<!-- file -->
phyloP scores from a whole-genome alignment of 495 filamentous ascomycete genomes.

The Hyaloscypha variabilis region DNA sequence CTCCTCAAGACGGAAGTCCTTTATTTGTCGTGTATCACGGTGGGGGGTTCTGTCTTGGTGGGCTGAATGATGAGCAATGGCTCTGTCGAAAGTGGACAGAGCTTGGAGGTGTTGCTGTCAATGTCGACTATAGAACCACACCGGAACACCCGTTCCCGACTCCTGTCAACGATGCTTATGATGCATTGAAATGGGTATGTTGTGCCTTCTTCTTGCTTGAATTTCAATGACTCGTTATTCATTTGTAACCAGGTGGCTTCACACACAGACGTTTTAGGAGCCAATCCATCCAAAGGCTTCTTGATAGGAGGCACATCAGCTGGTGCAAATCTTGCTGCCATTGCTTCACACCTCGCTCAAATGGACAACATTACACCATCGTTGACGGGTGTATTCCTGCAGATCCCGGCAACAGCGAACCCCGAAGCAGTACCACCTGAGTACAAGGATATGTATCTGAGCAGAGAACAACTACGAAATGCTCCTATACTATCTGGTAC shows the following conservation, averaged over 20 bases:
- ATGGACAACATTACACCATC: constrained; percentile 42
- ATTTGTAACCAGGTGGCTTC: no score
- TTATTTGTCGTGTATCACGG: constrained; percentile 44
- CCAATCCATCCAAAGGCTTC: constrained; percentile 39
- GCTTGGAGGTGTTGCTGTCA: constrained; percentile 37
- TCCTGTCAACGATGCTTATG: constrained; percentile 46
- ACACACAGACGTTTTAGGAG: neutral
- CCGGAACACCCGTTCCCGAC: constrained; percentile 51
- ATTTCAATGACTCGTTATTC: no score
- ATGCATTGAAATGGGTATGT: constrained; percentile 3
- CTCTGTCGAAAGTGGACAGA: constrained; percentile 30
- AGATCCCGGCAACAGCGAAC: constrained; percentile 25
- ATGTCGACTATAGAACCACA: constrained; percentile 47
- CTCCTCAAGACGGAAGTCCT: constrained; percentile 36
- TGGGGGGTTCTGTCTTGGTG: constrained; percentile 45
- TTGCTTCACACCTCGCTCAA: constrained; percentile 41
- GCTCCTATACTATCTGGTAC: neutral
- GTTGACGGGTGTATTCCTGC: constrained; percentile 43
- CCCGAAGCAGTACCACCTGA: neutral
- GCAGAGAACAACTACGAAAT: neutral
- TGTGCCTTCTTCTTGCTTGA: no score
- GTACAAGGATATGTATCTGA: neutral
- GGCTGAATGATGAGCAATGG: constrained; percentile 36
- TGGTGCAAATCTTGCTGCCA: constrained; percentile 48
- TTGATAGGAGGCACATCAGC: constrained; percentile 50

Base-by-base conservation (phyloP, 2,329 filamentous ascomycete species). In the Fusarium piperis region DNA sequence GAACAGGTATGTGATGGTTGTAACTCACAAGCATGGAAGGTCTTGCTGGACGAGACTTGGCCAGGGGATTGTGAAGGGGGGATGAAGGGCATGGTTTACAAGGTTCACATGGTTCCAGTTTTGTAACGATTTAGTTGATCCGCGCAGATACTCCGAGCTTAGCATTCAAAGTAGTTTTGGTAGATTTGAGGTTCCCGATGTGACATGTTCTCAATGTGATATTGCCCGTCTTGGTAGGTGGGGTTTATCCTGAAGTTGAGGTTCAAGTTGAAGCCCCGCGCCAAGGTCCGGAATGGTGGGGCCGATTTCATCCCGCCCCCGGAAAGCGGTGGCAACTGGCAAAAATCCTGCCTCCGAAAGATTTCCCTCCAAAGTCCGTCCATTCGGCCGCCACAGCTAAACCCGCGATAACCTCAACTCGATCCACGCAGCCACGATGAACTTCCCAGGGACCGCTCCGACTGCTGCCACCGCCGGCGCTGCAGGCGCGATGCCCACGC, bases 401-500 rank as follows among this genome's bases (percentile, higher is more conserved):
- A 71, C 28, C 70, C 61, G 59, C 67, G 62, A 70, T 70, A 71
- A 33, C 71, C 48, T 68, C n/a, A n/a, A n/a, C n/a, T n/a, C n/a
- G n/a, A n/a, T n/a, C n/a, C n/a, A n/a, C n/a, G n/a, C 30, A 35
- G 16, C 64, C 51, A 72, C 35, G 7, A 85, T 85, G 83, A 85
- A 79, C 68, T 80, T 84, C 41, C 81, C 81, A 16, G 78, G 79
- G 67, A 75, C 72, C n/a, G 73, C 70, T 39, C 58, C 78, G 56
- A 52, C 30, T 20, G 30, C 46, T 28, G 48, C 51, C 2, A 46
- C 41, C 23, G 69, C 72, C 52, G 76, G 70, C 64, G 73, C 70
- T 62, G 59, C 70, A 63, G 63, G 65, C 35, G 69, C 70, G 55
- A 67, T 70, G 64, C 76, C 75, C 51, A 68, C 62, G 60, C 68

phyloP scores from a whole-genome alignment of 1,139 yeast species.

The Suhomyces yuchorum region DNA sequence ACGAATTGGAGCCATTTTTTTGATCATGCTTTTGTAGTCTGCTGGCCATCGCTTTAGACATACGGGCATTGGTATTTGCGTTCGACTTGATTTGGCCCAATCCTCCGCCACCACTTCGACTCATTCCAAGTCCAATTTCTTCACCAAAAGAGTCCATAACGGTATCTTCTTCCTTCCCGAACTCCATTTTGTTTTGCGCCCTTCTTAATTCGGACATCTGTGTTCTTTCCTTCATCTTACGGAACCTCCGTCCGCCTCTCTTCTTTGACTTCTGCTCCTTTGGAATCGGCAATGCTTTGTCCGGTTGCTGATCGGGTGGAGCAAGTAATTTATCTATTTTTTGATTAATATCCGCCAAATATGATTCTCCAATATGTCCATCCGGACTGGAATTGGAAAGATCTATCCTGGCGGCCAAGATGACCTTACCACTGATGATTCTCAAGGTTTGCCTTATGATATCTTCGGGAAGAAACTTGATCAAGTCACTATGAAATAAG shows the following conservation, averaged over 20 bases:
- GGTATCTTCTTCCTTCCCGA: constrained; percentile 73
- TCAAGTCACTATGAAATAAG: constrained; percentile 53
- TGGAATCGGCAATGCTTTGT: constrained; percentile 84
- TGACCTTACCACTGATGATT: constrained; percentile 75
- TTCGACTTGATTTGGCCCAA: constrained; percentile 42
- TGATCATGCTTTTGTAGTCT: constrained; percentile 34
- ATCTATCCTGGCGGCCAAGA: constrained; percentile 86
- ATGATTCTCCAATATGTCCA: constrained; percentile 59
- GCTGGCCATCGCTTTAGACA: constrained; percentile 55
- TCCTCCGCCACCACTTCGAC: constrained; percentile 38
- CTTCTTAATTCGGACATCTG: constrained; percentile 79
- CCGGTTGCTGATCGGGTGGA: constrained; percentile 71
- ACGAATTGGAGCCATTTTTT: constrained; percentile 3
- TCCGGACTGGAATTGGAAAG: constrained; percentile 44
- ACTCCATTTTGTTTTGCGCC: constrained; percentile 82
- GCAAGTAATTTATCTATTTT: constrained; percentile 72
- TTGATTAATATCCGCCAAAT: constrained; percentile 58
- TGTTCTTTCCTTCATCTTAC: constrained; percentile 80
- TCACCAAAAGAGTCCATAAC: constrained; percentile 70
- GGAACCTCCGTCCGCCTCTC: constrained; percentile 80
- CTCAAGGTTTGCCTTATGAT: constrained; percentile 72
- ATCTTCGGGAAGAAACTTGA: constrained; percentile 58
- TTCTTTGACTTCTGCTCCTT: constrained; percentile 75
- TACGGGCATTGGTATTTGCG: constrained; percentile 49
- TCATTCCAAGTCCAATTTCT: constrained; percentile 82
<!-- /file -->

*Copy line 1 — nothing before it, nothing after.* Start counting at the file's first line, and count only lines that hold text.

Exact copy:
phyloP scores from a whole-genome alignment of 495 filamentous ascomycete genomes.